- Title: Kabul mayor says water supply a problem, city could "dry up"
- Date: 28th September 2021
- Summary: KABUL, AFGHANISTAN (SEPTEMBER 27, 2021) (REUTERS) VARIOUS OF CHILDREN WAITING TO GET WATER FROM WELL IN A MOSQUE, SITTING ON PLASTIC CONTAINERS NEXT TO WHEELBARROWS (SOUNDBITE) (Pashto) KABUL MAYOR, HAMDULLAH NOMANI , SAYING: "Yes, there is an issue with water supply but that is not a problem for Afghanistan alone. It is a worldwide problem. We are well aware of the problems. There are companies that provide drinking water, and a few days back, we even talked about calling upon these companies because we have complaints from people that the drinking water has become scarce. Water (level) has generally decreased." WATER DRUM CONTAINERS BEING FILLED WITH WATER CHILDREN WAITING (SOUNDBITE) (Pashto) KABUL MAYOR, HAMDULLAH NOMANI, SAYING: "When we saw water scarcity in the city we thought of having a joint meeting with the water supply department. What we can do, we are ready to do but what we can't do, and what we will tell them to do. Right now we are bringing water for water treatment facilities from far flung areas at a very heavy cost, because there is concern that the city could literally dry up if we do not do that." MAN PUMPING WATER TO FILL BOTTLE VARIOUS OF BOY FILLING CONTAINER FROM PIPE WATER FLOWING FROM PIPE PEOPLE GATHERED AND CARRYING AWAY CONTAINERS OF WATER (SOUNDBITE) (Pashto) RESIDENT OF KABUL, MOHAMMAD SHER, SAYING: "Our problem is that we have a severe shortage of water. Someone has dug a well in the mosque from where they are giving water to the people. But the water is not enough. Look at all these children. They are all waiting for water." CHILDREN SITTING ON CONTAINERS AND WAITING FOR WATER (SOUNDBITE) (Pashto) BOY WHO IS WAITING TO GET WATER, TAJ MOHIULLAH, SAYING: "My house is very far from here. I have to walk here from far away. Sometimes, we wait with our buckets but our turn does not come. On some days, we go home with filled buckets, but sometimes we go with empty buckets. It is very difficult." INTERIOR OF WATER TREATMENT PLANT VARIOUS OF BOY FILLING CONTAINER WITH WATER (SOUNDBITE) (Pashto) KABUL MAYOR, HAMDULLAH NOMANI , SAYING "We have dug wells at two or three places, but we can't dig anymore because if we start digging a well, it will create problems for the public. If we continue digging, people will start complaining because it will have an adverse effect as water levels in their homes will drop. This is a difficult issue and we are trying to deal with it." CONTAINERS OF WATER ON BENCH VARIOUS OF BOY PUTTING CAP ONTO WATER TANK ON CART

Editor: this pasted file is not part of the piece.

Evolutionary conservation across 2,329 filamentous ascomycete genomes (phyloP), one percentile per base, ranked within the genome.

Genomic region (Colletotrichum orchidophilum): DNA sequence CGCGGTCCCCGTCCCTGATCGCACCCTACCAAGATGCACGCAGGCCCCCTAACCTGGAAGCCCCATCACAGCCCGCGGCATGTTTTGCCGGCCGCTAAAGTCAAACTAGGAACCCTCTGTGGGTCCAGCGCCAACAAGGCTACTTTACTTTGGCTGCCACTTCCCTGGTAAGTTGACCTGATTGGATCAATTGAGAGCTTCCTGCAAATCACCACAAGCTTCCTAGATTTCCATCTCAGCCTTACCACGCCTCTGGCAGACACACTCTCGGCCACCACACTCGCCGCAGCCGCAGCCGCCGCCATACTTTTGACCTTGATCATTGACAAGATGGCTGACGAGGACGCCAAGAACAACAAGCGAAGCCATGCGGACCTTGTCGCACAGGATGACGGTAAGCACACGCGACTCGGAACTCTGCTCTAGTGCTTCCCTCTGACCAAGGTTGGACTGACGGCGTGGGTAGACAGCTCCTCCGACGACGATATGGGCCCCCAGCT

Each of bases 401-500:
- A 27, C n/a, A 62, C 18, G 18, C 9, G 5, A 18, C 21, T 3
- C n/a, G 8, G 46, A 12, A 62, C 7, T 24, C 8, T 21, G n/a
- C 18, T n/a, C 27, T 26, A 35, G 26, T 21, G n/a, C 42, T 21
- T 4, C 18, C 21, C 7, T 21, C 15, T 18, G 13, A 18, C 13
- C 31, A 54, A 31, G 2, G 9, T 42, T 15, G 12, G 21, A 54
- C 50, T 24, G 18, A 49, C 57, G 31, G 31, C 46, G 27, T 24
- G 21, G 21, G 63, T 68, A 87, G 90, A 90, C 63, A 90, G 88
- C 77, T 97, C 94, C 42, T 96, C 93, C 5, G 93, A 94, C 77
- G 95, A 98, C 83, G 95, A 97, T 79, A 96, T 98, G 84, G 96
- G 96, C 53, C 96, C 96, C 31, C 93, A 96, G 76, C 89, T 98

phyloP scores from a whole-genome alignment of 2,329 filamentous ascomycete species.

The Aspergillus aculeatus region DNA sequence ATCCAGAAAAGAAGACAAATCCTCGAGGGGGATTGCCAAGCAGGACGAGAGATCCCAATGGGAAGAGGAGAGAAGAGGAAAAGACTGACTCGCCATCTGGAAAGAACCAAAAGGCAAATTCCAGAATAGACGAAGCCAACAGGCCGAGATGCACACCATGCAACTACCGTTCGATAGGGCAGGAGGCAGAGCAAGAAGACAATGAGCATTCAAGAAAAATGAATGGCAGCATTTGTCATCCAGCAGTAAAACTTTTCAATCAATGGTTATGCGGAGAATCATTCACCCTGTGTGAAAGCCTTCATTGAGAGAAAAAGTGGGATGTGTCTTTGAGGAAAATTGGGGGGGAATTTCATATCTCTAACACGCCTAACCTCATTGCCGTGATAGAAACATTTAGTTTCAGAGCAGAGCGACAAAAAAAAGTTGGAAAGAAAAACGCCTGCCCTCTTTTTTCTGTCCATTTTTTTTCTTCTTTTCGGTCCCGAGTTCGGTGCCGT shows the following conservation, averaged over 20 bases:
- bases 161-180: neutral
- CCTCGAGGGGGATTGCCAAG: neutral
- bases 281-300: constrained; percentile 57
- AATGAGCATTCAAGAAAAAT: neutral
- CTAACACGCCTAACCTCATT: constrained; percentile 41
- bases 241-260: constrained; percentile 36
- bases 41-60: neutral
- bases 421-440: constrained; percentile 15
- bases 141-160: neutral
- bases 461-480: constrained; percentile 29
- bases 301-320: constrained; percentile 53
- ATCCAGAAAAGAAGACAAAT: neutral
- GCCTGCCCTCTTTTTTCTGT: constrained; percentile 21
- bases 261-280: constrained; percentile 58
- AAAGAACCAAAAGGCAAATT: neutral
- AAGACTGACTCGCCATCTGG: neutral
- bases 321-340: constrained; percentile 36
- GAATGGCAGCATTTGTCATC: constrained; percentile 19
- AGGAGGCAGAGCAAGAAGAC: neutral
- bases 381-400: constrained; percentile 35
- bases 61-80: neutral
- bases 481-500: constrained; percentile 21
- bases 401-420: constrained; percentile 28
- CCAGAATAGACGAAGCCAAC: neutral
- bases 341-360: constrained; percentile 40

- Embargoed: 12th October 2021 06:57
- Keywords: Afghanistan Hamdullah Nomani Kabul Taliban conflict crisis mayor shortage water
- Location: KABUL, AFGHANISTAN
- City: KABUL, AFGHANISTAN
- Country: Afghanistan
- Topics: Asia / Pacific,Conflicts/War/Peace
- Reuters ID: LVA001EWMTG07
- Aspect Ratio: 16:9
- Story Text:EDITORS PLEASE NOTE: PART AUDIO QUALITY AS INCOMING
After decades of conflict, climate change and poor water management, Afghanistan's capital is facing a dire water shortage.
The shortage is becoming a bigger problem with every passing day, and has authorities worried.
"There is concern that the city could literally dry up," Kabul mayor Hamdullah Nomani told Reuters on Monday (September 27).
Nomani said the government was planning to speak to companies that supply drinking water to solve the shortage. Recently, authorities have had to ferry water to Kabul "from far flung areas at a very heavy cost".
Dozens of people, mostly children, could be seen waiting to fill up containers with water from a well at a local mosque in Kabul on Monday.
"Sometimes we wait with our buckets but our turn does not come. On some days, we go home with filled buckets, but sometimes we go with empty buckets. It is very difficult," said Taj Mohiullah, who walks long distances just to get a bucket of water.
According to USAID, just 42% of Afghans have access to safe drinking water and around 27% of the rural population have access to sanitation facilities.
According to the World Food Programme (WFP), if access to water is not taken seriously, the likelihood of a vast famine will increase with the passing of time.
(Production: Salah Uddin, Sheree Sardar)
- Copyright Holder: REUTERS
- Copyright Notice: (c) Copyright Thomson Reuters 2021. Open For Restrictions - http://about.reuters.com/fulllegal.asp
- Usage Terms/Restrictions: None